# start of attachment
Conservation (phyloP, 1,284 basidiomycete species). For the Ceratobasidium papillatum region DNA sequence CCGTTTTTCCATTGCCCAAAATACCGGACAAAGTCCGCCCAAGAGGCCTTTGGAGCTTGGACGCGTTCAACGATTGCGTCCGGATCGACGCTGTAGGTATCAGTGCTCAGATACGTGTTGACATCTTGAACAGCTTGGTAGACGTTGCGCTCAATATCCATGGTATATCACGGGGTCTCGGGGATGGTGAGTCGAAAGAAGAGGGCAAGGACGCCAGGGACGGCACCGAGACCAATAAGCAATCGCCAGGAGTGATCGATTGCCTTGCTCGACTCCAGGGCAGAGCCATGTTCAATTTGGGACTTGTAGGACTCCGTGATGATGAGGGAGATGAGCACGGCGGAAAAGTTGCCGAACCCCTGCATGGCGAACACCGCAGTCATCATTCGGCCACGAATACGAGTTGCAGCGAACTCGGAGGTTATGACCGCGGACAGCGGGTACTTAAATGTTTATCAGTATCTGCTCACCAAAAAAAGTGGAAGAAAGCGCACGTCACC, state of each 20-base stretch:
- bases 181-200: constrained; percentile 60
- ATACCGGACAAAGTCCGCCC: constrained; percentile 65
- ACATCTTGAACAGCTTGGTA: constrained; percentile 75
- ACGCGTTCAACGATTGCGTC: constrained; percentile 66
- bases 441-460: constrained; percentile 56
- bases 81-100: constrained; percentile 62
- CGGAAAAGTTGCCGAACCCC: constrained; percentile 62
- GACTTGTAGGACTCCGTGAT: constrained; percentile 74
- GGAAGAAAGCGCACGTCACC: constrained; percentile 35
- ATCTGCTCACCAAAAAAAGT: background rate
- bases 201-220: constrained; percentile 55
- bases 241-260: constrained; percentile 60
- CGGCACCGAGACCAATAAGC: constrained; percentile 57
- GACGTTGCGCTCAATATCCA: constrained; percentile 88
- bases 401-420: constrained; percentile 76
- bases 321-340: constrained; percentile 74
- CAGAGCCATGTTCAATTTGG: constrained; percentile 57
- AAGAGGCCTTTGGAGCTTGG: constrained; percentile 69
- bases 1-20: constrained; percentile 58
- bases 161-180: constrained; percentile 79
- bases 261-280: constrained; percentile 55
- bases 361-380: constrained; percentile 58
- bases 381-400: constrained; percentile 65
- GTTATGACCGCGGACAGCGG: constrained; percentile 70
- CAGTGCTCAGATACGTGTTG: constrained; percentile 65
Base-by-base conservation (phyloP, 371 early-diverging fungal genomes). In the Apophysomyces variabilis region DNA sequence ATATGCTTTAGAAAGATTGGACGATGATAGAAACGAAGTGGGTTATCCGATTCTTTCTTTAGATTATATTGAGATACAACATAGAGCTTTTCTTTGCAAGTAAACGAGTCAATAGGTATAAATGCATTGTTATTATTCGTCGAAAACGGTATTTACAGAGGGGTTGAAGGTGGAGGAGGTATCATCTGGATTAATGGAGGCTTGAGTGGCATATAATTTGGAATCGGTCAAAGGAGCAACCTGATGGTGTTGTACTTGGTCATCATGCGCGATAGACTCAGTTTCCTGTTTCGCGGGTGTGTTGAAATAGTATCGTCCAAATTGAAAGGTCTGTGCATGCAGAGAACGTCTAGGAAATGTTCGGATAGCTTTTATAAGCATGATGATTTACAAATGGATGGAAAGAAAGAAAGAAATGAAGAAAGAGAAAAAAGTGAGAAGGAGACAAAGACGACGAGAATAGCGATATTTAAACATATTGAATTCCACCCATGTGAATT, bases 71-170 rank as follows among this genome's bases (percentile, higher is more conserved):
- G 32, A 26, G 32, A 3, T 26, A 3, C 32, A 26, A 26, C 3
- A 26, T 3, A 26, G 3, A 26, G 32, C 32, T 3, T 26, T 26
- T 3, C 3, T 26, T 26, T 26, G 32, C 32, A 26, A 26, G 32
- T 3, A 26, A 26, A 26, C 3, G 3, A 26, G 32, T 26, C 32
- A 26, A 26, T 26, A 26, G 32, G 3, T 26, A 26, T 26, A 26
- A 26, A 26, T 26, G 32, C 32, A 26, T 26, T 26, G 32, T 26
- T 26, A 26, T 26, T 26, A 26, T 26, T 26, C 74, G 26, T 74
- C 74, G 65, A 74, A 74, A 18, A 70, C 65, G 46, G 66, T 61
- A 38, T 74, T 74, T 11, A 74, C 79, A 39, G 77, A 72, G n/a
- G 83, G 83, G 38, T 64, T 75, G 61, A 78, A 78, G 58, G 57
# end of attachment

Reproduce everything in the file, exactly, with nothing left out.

Conservation (phyloP, 1,284 basidiomycete species). For the Ceratobasidium papillatum region DNA sequence CCGTTTTTCCATTGCCCAAAATACCGGACAAAGTCCGCCCAAGAGGCCTTTGGAGCTTGGACGCGTTCAACGATTGCGTCCGGATCGACGCTGTAGGTATCAGTGCTCAGATACGTGTTGACATCTTGAACAGCTTGGTAGACGTTGCGCTCAATATCCATGGTATATCACGGGGTCTCGGGGATGGTGAGTCGAAAGAAGAGGGCAAGGACGCCAGGGACGGCACCGAGACCAATAAGCAATCGCCAGGAGTGATCGATTGCCTTGCTCGACTCCAGGGCAGAGCCATGTTCAATTTGGGACTTGTAGGACTCCGTGATGATGAGGGAGATGAGCACGGCGGAAAAGTTGCCGAACCCCTGCATGGCGAACACCGCAGTCATCATTCGGCCACGAATACGAGTTGCAGCGAACTCGGAGGTTATGACCGCGGACAGCGGGTACTTAAATGTTTATCAGTATCTGCTCACCAAAAAAAGTGGAAGAAAGCGCACGTCACC, state of each 20-base stretch:
- bases 181-200: constrained; percentile 60
- ATACCGGACAAAGTCCGCCC: constrained; percentile 65
- ACATCTTGAACAGCTTGGTA: constrained; percentile 75
- ACGCGTTCAACGATTGCGTC: constrained; percentile 66
- bases 441-460: constrained; percentile 56
- bases 81-100: constrained; percentile 62
- CGGAAAAGTTGCCGAACCCC: constrained; percentile 62
- GACTTGTAGGACTCCGTGAT: constrained; percentile 74
- GGAAGAAAGCGCACGTCACC: constrained; percentile 35
- ATCTGCTCACCAAAAAAAGT: background rate
- bases 201-220: constrained; percentile 55
- bases 241-260: constrained; percentile 60
- CGGCACCGAGACCAATAAGC: constrained; percentile 57
- GACGTTGCGCTCAATATCCA: constrained; percentile 88
- bases 401-420: constrained; percentile 76
- bases 321-340: constrained; percentile 74
- CAGAGCCATGTTCAATTTGG: constrained; percentile 57
- AAGAGGCCTTTGGAGCTTGG: constrained; percentile 69
- bases 1-20: constrained; percentile 58
- bases 161-180: constrained; percentile 79
- bases 261-280: constrained; percentile 55
- bases 361-380: constrained; percentile 58
- bases 381-400: constrained; percentile 65
- GTTATGACCGCGGACAGCGG: constrained; percentile 70
- CAGTGCTCAGATACGTGTTG: constrained; percentile 65
Base-by-base conservation (phyloP, 371 early-diverging fungal genomes). In the Apophysomyces variabilis region DNA sequence ATATGCTTTAGAAAGATTGGACGATGATAGAAACGAAGTGGGTTATCCGATTCTTTCTTTAGATTATATTGAGATACAACATAGAGCTTTTCTTTGCAAGTAAACGAGTCAATAGGTATAAATGCATTGTTATTATTCGTCGAAAACGGTATTTACAGAGGGGTTGAAGGTGGAGGAGGTATCATCTGGATTAATGGAGGCTTGAGTGGCATATAATTTGGAATCGGTCAAAGGAGCAACCTGATGGTGTTGTACTTGGTCATCATGCGCGATAGACTCAGTTTCCTGTTTCGCGGGTGTGTTGAAATAGTATCGTCCAAATTGAAAGGTCTGTGCATGCAGAGAACGTCTAGGAAATGTTCGGATAGCTTTTATAAGCATGATGATTTACAAATGGATGGAAAGAAAGAAAGAAATGAAGAAAGAGAAAAAAGTGAGAAGGAGACAAAGACGACGAGAATAGCGATATTTAAACATATTGAATTCCACCCATGTGAATT, bases 71-170 rank as follows among this genome's bases (percentile, higher is more conserved):
- G 32, A 26, G 32, A 3, T 26, A 3, C 32, A 26, A 26, C 3
- A 26, T 3, A 26, G 3, A 26, G 32, C 32, T 3, T 26, T 26
- T 3, C 3, T 26, T 26, T 26, G 32, C 32, A 26, A 26, G 32
- T 3, A 26, A 26, A 26, C 3, G 3, A 26, G 32, T 26, C 32
- A 26, A 26, T 26, A 26, G 32, G 3, T 26, A 26, T 26, A 26
- A 26, A 26, T 26, G 32, C 32, A 26, T 26, T 26, G 32, T 26
- T 26, A 26, T 26, T 26, A 26, T 26, T 26, C 74, G 26, T 74
- C 74, G 65, A 74, A 74, A 18, A 70, C 65, G 46, G 66, T 61
- A 38, T 74, T 74, T 11, A 74, C 79, A 39, G 77, A 72, G n/a
- G 83, G 83, G 38, T 64, T 75, G 61, A 78, A 78, G 58, G 57